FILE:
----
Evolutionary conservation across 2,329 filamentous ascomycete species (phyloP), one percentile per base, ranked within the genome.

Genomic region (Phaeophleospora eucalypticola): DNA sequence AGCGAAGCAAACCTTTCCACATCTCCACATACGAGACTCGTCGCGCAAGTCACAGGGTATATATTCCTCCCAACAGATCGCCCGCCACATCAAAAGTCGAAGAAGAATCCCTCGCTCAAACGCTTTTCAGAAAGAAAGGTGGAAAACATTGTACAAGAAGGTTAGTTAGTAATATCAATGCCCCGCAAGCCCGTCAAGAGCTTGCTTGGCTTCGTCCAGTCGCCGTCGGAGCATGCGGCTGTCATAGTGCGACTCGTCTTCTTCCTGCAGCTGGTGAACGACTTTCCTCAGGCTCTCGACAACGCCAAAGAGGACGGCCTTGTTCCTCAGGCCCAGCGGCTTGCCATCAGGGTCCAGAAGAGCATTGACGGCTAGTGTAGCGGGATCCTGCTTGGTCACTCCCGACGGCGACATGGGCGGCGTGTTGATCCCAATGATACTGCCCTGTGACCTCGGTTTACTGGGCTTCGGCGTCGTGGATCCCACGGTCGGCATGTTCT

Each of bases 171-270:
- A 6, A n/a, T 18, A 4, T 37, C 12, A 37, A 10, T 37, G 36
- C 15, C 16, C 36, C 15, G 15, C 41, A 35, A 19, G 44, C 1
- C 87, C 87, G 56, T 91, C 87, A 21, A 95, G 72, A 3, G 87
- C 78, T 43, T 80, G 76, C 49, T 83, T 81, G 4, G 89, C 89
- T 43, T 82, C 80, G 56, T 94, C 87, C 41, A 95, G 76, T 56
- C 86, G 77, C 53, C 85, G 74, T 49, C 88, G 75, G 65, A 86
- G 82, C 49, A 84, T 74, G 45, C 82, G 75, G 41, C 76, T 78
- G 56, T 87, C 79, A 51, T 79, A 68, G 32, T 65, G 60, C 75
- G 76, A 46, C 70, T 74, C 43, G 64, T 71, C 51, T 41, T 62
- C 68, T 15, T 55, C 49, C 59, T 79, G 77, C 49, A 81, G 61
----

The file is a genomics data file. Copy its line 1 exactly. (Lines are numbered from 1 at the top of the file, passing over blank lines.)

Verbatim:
Evolutionary conservation across 2,329 filamentous ascomycete species (phyloP), one percentile per base, ranked within the genome.